Part of the per-name-year fee is to be used to perform various validity checks
on the whois information of the underlying ("key" domain, as we call it) domain
name.  Also, a requirement is that this key domain must be registered for at
least 6 months before the sTLD domain will be placed in the zone.  Validity
checks include 1) sending postal mail using either a governmental postal system
or courier such FedEx to the registrant or administrative contact and providing
a system whereby the registrant can confirm receipt of the postal mail and 2)
Sending email to verify that the email address in the whois works and that mail
sent to that address is received by the registrant.  The SO reserves the right
to also perform other whois information verifications such as calling the phone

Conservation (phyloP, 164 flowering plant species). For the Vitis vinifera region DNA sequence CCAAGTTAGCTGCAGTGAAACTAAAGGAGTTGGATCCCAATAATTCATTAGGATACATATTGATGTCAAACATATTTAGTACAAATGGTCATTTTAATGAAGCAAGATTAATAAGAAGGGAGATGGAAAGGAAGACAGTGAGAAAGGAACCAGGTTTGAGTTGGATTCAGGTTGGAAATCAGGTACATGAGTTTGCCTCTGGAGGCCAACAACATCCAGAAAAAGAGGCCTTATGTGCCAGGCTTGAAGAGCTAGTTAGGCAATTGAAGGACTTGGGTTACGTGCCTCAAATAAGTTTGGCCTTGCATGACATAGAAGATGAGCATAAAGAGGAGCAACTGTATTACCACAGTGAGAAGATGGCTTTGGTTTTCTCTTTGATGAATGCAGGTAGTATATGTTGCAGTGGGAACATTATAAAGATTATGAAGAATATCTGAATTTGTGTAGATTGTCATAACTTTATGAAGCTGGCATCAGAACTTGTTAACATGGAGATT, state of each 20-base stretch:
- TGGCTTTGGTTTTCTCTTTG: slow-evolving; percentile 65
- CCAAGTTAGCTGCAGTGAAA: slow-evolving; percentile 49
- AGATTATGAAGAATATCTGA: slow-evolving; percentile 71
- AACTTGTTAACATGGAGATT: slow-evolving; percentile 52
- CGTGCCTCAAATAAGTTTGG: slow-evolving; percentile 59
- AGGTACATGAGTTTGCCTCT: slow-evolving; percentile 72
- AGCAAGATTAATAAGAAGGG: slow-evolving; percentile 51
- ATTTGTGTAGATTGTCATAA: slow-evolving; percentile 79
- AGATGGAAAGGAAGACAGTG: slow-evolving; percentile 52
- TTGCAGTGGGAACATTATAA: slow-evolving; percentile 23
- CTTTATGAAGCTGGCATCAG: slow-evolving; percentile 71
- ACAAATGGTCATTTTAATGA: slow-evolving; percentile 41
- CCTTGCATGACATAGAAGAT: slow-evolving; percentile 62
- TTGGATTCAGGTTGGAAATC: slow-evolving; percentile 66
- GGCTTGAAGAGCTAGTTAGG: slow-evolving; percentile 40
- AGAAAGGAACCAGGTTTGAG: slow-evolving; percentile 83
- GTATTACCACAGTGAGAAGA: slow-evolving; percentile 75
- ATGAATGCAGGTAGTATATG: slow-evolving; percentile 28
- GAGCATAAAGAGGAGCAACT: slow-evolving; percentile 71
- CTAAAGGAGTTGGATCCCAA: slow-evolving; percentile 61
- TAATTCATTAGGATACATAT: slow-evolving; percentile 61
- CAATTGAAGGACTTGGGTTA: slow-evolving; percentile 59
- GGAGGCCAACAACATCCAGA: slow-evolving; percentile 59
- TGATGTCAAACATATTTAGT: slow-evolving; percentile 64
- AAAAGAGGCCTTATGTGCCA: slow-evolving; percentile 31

number listed in the whois, sending faxes to the fax number, contacting the
other whois contacts such as the technical contact, as well as on-site
in-person visits to the location listed in the whois, and other investigations.

Due to the fact that many large companies and other members of the Sponsored
Community list only their corporate address in the whois for the key domain,
two optional fields can be entered when registering sTLD names.  These will be
communicated by the registrars to the registry using the EPP protocol.  These
fields are a "Care Of" name, which is the name of a contact person at the
address where the postal mail will be sent, and an "Alternative Email" address,
which email address must be in the key domain.  If these optional fields are
used by the registrant, postal mail will be sent to the address listed in the
whois with "Care of" line as the person's name, and mail sent to the optional
email address will also be sent to the email address listed in the whois
output.  Registrants will not be transmitting the whois to the sTLD operator